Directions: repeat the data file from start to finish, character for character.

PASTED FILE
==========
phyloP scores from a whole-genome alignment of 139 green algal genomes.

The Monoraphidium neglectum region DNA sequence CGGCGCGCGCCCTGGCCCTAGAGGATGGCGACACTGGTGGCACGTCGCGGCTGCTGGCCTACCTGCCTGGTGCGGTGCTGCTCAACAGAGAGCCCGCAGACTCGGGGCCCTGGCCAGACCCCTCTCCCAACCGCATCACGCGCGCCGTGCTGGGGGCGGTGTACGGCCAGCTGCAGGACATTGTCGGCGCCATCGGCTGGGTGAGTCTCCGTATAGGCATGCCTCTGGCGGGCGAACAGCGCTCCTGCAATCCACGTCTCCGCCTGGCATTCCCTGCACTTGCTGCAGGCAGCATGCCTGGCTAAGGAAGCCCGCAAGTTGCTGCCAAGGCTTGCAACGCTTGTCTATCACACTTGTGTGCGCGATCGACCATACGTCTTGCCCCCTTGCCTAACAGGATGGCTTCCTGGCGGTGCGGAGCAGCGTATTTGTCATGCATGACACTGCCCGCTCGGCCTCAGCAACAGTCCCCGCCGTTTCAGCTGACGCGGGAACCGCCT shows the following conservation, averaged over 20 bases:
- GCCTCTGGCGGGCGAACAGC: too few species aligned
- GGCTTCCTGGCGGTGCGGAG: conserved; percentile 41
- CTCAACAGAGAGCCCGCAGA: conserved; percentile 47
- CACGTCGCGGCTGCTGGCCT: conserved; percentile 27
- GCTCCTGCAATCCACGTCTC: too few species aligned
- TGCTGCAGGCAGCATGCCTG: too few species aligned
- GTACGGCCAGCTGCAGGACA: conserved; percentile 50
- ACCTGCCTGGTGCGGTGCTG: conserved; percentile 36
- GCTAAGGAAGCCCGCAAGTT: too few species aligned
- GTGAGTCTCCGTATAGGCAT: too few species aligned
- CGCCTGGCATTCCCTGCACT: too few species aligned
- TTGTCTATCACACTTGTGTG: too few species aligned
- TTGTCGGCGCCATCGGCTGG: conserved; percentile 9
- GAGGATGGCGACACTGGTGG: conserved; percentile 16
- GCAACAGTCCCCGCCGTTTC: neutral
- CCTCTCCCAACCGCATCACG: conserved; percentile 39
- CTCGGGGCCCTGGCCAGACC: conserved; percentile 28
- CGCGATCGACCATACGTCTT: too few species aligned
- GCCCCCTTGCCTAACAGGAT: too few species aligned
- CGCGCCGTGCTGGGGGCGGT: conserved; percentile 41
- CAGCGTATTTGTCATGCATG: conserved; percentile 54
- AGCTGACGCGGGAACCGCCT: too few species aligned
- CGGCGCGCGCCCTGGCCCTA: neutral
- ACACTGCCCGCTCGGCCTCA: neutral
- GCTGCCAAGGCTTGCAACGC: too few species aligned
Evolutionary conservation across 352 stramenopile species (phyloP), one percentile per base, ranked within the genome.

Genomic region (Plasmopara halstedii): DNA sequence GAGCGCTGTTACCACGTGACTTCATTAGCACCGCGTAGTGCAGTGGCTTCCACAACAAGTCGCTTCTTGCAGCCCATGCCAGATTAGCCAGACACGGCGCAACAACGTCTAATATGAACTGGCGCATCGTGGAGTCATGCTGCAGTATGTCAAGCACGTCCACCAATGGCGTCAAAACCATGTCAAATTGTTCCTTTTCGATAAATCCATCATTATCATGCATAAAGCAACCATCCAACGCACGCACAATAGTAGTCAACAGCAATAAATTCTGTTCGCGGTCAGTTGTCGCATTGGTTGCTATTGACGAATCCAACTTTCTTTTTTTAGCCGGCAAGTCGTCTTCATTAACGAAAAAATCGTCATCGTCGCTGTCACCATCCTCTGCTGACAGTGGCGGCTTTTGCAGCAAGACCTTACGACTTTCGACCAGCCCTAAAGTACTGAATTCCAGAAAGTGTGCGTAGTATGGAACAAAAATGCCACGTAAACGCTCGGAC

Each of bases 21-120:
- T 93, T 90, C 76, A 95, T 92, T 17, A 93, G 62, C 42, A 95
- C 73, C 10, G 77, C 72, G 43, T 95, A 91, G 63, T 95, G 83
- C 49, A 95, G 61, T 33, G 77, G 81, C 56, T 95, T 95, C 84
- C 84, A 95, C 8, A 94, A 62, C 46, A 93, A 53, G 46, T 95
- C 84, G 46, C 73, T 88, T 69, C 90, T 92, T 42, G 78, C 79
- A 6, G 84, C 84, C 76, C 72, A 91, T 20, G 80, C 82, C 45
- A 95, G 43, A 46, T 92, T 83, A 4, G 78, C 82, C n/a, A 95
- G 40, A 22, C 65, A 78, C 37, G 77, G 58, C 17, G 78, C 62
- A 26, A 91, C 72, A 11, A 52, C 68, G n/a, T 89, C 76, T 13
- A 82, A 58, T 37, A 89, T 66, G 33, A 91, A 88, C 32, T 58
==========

phyloP scores from a whole-genome alignment of 139 green algal genomes.

The Monoraphidium neglectum region DNA sequence CGGCGCGCGCCCTGGCCCTAGAGGATGGCGACACTGGTGGCACGTCGCGGCTGCTGGCCTACCTGCCTGGTGCGGTGCTGCTCAACAGAGAGCCCGCAGACTCGGGGCCCTGGCCAGACCCCTCTCCCAACCGCATCACGCGCGCCGTGCTGGGGGCGGTGTACGGCCAGCTGCAGGACATTGTCGGCGCCATCGGCTGGGTGAGTCTCCGTATAGGCATGCCTCTGGCGGGCGAACAGCGCTCCTGCAATCCACGTCTCCGCCTGGCATTCCCTGCACTTGCTGCAGGCAGCATGCCTGGCTAAGGAAGCCCGCAAGTTGCTGCCAAGGCTTGCAACGCTTGTCTATCACACTTGTGTGCGCGATCGACCATACGTCTTGCCCCCTTGCCTAACAGGATGGCTTCCTGGCGGTGCGGAGCAGCGTATTTGTCATGCATGACACTGCCCGCTCGGCCTCAGCAACAGTCCCCGCCGTTTCAGCTGACGCGGGAACCGCCT shows the following conservation, averaged over 20 bases:
- GCCTCTGGCGGGCGAACAGC: too few species aligned
- GGCTTCCTGGCGGTGCGGAG: conserved; percentile 41
- CTCAACAGAGAGCCCGCAGA: conserved; percentile 47
- CACGTCGCGGCTGCTGGCCT: conserved; percentile 27
- GCTCCTGCAATCCACGTCTC: too few species aligned
- TGCTGCAGGCAGCATGCCTG: too few species aligned
- GTACGGCCAGCTGCAGGACA: conserved; percentile 50
- ACCTGCCTGGTGCGGTGCTG: conserved; percentile 36
- GCTAAGGAAGCCCGCAAGTT: too few species aligned
- GTGAGTCTCCGTATAGGCAT: too few species aligned
- CGCCTGGCATTCCCTGCACT: too few species aligned
- TTGTCTATCACACTTGTGTG: too few species aligned
- TTGTCGGCGCCATCGGCTGG: conserved; percentile 9
- GAGGATGGCGACACTGGTGG: conserved; percentile 16
- GCAACAGTCCCCGCCGTTTC: neutral
- CCTCTCCCAACCGCATCACG: conserved; percentile 39
- CTCGGGGCCCTGGCCAGACC: conserved; percentile 28
- CGCGATCGACCATACGTCTT: too few species aligned
- GCCCCCTTGCCTAACAGGAT: too few species aligned
- CGCGCCGTGCTGGGGGCGGT: conserved; percentile 41
- CAGCGTATTTGTCATGCATG: conserved; percentile 54
- AGCTGACGCGGGAACCGCCT: too few species aligned
- CGGCGCGCGCCCTGGCCCTA: neutral
- ACACTGCCCGCTCGGCCTCA: neutral
- GCTGCCAAGGCTTGCAACGC: too few species aligned
Evolutionary conservation across 352 stramenopile species (phyloP), one percentile per base, ranked within the genome.

Genomic region (Plasmopara halstedii): DNA sequence GAGCGCTGTTACCACGTGACTTCATTAGCACCGCGTAGTGCAGTGGCTTCCACAACAAGTCGCTTCTTGCAGCCCATGCCAGATTAGCCAGACACGGCGCAACAACGTCTAATATGAACTGGCGCATCGTGGAGTCATGCTGCAGTATGTCAAGCACGTCCACCAATGGCGTCAAAACCATGTCAAATTGTTCCTTTTCGATAAATCCATCATTATCATGCATAAAGCAACCATCCAACGCACGCACAATAGTAGTCAACAGCAATAAATTCTGTTCGCGGTCAGTTGTCGCATTGGTTGCTATTGACGAATCCAACTTTCTTTTTTTAGCCGGCAAGTCGTCTTCATTAACGAAAAAATCGTCATCGTCGCTGTCACCATCCTCTGCTGACAGTGGCGGCTTTTGCAGCAAGACCTTACGACTTTCGACCAGCCCTAAAGTACTGAATTCCAGAAAGTGTGCGTAGTATGGAACAAAAATGCCACGTAAACGCTCGGAC

Each of bases 21-120:
- T 93, T 90, C 76, A 95, T 92, T 17, A 93, G 62, C 42, A 95
- C 73, C 10, G 77, C 72, G 43, T 95, A 91, G 63, T 95, G 83
- C 49, A 95, G 61, T 33, G 77, G 81, C 56, T 95, T 95, C 84
- C 84, A 95, C 8, A 94, A 62, C 46, A 93, A 53, G 46, T 95
- C 84, G 46, C 73, T 88, T 69, C 90, T 92, T 42, G 78, C 79
- A 6, G 84, C 84, C 76, C 72, A 91, T 20, G 80, C 82, C 45
- A 95, G 43, A 46, T 92, T 83, A 4, G 78, C 82, C n/a, A 95
- G 40, A 22, C 65, A 78, C 37, G 77, G 58, C 17, G 78, C 62
- A 26, A 91, C 72, A 11, A 52, C 68, G n/a, T 89, C 76, T 13
- A 82, A 58, T 37, A 89, T 66, G 33, A 91, A 88, C 32, T 58